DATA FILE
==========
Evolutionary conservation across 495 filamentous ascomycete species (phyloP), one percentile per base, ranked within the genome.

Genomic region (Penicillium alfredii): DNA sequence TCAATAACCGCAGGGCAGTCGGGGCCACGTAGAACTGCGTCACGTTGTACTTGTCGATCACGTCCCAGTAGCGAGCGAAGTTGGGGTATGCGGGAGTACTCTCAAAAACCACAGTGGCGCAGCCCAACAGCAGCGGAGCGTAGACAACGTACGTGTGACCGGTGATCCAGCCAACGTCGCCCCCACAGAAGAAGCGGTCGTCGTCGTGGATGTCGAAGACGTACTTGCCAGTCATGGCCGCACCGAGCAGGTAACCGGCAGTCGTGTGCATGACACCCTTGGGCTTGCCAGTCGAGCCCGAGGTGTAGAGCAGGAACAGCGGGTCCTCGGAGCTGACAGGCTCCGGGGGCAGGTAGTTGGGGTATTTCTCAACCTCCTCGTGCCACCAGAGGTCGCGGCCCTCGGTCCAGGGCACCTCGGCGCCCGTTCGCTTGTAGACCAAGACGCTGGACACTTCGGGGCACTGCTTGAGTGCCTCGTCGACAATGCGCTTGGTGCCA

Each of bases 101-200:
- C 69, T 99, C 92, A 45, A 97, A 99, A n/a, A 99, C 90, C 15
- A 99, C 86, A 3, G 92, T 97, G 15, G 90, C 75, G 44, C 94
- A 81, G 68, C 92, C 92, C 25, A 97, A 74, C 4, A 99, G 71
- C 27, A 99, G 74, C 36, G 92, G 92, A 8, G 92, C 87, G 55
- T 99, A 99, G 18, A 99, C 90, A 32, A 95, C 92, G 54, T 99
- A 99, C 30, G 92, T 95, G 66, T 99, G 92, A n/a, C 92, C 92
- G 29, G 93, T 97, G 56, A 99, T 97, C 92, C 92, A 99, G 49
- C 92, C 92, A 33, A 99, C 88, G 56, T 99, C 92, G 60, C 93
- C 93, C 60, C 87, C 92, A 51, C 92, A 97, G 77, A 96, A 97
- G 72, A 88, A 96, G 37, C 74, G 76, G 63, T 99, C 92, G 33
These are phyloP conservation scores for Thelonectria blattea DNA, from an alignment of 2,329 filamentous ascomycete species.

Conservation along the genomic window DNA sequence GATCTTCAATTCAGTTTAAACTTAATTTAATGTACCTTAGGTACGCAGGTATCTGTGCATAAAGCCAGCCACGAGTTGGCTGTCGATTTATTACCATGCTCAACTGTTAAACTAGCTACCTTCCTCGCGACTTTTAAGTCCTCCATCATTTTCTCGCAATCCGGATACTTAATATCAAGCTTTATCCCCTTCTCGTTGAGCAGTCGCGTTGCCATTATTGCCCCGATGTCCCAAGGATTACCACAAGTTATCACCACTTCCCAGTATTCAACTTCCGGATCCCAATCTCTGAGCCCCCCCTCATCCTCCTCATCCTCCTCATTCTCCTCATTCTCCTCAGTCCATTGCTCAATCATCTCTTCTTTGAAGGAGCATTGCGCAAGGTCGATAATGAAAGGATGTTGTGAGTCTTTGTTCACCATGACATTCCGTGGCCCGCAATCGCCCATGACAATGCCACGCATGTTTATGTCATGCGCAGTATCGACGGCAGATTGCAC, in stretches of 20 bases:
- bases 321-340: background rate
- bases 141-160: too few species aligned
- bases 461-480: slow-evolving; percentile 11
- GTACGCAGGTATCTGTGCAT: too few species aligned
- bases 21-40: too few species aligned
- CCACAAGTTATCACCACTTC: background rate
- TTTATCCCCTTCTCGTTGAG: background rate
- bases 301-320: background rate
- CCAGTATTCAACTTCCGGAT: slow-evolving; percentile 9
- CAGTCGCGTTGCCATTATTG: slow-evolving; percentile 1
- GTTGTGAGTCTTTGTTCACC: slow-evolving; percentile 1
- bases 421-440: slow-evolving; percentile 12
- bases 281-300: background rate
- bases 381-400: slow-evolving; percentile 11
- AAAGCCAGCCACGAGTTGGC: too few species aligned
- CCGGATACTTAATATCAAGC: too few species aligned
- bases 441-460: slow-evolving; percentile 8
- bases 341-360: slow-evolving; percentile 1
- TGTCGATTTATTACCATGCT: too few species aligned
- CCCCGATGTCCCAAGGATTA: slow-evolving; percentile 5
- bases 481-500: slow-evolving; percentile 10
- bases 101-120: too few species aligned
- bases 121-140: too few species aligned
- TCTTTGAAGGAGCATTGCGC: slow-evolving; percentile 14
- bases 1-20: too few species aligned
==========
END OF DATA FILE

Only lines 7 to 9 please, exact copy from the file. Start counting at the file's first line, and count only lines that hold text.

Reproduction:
- C 27, A 99, G 74, C 36, G 92, G 92, A 8, G 92, C 87, G 55
- T 99, A 99, G 18, A 99, C 90, A 32, A 95, C 92, G 54, T 99
- A 99, C 30, G 92, T 95, G 66, T 99, G 92, A n/a, C 92, C 92